Worst case for an index tree lookup assuming a tree depth of 4, i.e. 4 blocks touched in support of each individual lookup and 10 million lookups (100% of the rows), the number of blocks touched would be 40,000,000.  This would not be selected by a robust optimizer. 

 

Index/Column Scan Operation

Row Based Cost

Column Based Cost

Full Index Scan– find 2000 records by walking the index list (leaf) structure in a one-pass operation.

1-byte:  ~ 9,765 block touches

4-byte:  ~14,648 block touches

8-byte:  ~19,531 block touches

 

Assuming an 8 byte row identifier.

For a (unique) 4-byte column:

(12 bytes x 10 million rows)/8192

 

 

 

      N/A  (not typically used because full column scan is faster)

 

 

Full Column Scan– find 2000 records by scanning the column in a one-pass operation.

 

 

      N/A

 

 

1-byte:  ~ 1,220 block touches

4-byte:  ~ 4,882 block touches

8-byte:  ~ 9,765 block touches

 

 

Full Index Scan– find 8000 records by walking the index list (leaf) structure in a one-pass operation.

1-byte:  ~ 9,765 block touches

4-byte:  ~14,648 block touches

8-byte:  ~19,531 block touches

 

Assuming an 8 byte row identifier.

For a (unique) 4-byte column:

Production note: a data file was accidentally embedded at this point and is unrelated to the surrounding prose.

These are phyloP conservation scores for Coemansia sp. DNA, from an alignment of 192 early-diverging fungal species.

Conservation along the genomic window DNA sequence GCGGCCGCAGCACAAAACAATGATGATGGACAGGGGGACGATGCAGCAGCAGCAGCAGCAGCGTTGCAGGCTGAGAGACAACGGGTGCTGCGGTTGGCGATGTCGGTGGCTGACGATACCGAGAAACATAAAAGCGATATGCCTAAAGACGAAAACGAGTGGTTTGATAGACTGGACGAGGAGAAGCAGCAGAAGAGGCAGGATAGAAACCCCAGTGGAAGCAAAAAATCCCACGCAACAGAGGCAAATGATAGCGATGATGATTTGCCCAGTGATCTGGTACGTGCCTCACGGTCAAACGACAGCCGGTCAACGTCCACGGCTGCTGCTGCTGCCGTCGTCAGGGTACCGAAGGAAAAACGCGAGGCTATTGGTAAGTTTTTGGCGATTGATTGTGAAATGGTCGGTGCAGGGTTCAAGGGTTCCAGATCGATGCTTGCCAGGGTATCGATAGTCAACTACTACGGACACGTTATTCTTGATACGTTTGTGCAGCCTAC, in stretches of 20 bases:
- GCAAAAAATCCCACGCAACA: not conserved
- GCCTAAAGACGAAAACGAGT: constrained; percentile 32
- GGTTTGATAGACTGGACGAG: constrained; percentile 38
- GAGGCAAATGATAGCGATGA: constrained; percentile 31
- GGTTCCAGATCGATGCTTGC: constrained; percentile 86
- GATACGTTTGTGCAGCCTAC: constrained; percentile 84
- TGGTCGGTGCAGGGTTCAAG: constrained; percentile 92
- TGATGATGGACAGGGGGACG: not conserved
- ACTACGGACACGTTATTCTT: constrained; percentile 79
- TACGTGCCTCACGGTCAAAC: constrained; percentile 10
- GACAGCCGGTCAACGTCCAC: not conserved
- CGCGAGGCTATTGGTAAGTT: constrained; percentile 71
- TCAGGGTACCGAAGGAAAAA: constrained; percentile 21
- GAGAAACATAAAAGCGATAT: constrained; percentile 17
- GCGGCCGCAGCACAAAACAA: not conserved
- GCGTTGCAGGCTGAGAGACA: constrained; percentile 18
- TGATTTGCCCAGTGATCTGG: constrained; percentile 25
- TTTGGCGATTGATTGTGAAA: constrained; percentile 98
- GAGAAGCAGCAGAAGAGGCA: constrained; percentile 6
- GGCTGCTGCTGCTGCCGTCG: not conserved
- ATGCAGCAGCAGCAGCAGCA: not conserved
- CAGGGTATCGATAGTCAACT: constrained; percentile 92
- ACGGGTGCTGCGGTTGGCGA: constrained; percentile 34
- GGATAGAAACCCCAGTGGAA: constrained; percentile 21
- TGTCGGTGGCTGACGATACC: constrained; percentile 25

(12 bytes x 10 million rows)/8192

 

 

 

      N/A  (not typically used because full column scan is faster)

 

 

Full Column Scan– find 8000 records by scanning the column in a one-pass operation.

 

 

      N/A

 

1-byte:  ~ 1,220 block touches

4-byte:  ~ 4,882 block touches

8-byte:  ~ 9,765 block touches

 

 

 

Index/Column Scan Conclusion:

 

  • Both the index and column scan operations are a fixed cost operation, i.e. the cost to perform in terms of block touches does not increase as the number of records identified is found.  These scan operations are common for large DW operations.

           

Additional Index/Column Scan Conclusions:

 

  • The column scan operation is a lower cost operation than an index scan because the row identifier need not be stored in the column structure for a system with fixed addressing. 

 

  • The column scan operation avoids the overhead of creating, managing, and storing the index, potentially accelerating load rates.